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April 1989

Death Investigation—UnitedStates, 1987

Am J Dis Child. 1989;143(4):447-448. doi:10.1001/archpedi.1989.02150160069013

Death Investigation—United States, 1987

In the United States, medical examiners and coroners (ME/Cs) are responsible for investigating violent, suspicious, or unexpected deaths and deaths that are unattended by a physician.

In 1981, the Office of Maternal and Child Health compiled information on the death investigation systems in the United States.1 To update this information, during fall 1987, CDC surveyed either the state ME's office, the state vital registrar's office, or the state ME/C's association. Current information was obtained for all states except Alaska, Arizona, Colorado, Iowa, Nevada, and Ohio. For these six states, information is from the 1981 report.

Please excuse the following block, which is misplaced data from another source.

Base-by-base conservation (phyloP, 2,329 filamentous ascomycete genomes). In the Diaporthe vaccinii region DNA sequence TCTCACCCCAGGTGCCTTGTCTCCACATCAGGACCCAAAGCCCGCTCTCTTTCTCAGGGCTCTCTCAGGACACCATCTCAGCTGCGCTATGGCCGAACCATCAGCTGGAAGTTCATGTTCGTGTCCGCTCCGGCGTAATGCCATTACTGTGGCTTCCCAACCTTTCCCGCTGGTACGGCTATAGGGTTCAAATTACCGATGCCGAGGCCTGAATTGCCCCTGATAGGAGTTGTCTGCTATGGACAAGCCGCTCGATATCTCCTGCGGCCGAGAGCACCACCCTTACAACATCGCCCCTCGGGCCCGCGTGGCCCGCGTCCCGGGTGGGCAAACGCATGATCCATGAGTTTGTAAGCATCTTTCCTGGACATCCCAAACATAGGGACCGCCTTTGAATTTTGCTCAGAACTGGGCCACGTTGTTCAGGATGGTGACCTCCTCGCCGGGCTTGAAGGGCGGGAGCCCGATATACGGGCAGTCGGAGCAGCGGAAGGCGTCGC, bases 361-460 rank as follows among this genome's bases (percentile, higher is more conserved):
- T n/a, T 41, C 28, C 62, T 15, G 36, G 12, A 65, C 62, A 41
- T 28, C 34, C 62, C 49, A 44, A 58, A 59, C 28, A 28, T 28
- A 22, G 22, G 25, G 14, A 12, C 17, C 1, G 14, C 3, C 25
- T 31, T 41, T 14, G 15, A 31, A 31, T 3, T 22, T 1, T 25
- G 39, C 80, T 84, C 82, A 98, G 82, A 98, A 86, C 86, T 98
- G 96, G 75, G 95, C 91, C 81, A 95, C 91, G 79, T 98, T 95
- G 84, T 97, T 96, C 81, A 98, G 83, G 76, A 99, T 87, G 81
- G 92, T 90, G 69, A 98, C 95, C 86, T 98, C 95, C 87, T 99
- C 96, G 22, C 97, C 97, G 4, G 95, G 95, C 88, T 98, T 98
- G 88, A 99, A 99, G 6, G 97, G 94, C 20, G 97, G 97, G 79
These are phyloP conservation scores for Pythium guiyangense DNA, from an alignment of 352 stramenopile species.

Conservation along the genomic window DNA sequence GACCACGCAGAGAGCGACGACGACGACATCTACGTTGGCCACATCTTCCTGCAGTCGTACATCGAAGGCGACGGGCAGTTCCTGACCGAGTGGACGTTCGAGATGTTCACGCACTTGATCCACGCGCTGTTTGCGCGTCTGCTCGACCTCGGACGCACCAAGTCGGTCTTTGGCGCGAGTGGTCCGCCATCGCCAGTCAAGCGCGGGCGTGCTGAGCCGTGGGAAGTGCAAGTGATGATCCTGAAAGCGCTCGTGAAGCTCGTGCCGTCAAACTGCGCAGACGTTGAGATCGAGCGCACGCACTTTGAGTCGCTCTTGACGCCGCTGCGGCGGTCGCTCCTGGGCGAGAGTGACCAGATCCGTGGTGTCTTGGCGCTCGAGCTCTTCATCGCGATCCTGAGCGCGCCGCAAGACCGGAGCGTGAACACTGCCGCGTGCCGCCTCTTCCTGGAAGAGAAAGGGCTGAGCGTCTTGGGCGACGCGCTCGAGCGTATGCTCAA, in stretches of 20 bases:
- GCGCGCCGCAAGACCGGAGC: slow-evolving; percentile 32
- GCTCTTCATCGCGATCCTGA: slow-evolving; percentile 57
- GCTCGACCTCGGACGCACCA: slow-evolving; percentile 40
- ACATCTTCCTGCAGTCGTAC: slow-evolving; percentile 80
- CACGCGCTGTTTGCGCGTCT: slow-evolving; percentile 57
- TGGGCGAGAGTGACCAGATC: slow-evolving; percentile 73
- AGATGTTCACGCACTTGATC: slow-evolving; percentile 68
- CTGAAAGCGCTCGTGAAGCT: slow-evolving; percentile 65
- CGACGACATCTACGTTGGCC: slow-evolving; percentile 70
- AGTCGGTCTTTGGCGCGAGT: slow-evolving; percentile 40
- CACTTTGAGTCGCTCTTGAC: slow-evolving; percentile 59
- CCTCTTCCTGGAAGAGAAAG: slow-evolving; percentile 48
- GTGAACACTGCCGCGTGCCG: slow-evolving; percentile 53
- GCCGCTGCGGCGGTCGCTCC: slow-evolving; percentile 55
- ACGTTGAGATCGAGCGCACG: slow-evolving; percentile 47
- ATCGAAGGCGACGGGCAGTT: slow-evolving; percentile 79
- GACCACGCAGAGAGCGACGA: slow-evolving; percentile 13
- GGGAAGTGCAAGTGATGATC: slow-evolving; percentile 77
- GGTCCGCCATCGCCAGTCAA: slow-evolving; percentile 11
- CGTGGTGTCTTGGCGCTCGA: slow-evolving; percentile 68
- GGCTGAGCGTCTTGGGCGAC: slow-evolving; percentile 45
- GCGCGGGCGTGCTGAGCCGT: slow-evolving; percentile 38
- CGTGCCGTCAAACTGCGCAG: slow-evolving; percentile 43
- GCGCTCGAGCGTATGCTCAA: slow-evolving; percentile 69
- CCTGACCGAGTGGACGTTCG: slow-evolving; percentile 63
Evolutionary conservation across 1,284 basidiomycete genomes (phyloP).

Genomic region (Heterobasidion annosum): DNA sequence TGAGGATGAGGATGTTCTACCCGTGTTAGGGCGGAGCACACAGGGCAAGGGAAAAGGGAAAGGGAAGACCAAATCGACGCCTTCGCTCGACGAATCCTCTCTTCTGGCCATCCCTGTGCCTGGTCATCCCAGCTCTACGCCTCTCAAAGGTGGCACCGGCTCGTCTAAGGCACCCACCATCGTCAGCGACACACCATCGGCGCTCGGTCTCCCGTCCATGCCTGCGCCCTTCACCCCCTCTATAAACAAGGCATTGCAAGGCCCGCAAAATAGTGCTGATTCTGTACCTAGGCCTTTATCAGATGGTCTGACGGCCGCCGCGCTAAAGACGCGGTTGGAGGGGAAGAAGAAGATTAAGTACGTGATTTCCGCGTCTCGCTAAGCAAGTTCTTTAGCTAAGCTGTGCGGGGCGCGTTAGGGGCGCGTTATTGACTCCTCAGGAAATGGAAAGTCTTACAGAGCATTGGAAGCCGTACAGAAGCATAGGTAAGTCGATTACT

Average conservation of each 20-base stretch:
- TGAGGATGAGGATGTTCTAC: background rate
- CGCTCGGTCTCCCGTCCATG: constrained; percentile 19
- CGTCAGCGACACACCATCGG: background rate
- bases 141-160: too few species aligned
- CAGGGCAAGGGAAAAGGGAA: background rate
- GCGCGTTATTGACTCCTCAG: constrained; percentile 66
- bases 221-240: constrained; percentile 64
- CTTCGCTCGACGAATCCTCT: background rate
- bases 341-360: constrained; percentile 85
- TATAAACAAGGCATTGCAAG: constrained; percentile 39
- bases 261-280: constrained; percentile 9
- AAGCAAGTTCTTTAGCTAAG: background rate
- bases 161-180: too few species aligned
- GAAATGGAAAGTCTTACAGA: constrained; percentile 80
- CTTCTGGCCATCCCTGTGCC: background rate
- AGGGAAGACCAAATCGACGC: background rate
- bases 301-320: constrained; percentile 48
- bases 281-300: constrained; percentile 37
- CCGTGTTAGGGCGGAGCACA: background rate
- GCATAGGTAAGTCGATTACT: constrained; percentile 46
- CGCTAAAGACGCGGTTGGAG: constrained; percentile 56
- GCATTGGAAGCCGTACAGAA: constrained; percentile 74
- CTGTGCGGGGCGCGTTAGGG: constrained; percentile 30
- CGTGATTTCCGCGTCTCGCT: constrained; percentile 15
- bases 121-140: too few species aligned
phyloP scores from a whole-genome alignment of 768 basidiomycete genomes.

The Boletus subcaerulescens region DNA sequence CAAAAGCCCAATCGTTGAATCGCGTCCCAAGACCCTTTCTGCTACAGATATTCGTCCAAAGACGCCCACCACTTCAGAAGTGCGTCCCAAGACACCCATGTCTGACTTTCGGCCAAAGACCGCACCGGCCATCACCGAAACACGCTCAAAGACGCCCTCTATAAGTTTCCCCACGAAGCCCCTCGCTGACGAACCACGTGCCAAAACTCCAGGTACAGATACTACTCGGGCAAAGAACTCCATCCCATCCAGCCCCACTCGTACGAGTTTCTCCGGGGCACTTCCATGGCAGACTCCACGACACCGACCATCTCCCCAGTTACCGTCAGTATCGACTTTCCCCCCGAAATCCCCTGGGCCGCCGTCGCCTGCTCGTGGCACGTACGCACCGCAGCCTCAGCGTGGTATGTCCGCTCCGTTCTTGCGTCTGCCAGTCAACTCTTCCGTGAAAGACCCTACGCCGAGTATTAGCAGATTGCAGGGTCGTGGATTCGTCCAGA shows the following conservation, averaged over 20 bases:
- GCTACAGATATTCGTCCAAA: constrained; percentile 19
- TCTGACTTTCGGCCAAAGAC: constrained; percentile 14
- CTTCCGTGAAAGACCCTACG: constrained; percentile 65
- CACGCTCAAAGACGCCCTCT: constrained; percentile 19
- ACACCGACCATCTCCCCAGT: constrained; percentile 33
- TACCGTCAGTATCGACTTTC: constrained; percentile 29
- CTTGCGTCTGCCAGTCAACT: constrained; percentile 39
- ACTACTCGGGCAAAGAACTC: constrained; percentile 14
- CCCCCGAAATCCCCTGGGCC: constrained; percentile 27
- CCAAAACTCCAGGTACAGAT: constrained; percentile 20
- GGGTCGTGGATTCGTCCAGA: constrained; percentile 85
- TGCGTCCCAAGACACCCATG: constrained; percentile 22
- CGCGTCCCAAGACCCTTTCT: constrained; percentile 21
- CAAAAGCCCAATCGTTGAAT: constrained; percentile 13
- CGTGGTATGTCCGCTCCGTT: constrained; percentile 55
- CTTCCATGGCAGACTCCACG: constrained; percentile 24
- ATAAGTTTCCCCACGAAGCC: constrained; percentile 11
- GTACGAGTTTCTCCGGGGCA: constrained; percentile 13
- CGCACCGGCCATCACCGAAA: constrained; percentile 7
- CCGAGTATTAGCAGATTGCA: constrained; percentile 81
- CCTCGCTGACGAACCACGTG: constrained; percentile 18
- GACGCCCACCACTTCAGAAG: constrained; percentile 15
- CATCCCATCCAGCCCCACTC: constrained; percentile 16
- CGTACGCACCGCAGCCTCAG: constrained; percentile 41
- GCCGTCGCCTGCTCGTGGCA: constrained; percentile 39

There are three basic types of death investigation systems:

1. Medical Examiner. Nineteen states and the District of Columbia have a state chief ME who is responsible for investigating deaths for the entire state.

2. Coroner. Twelve states have county or district coroners who are responsible for investigating deaths within

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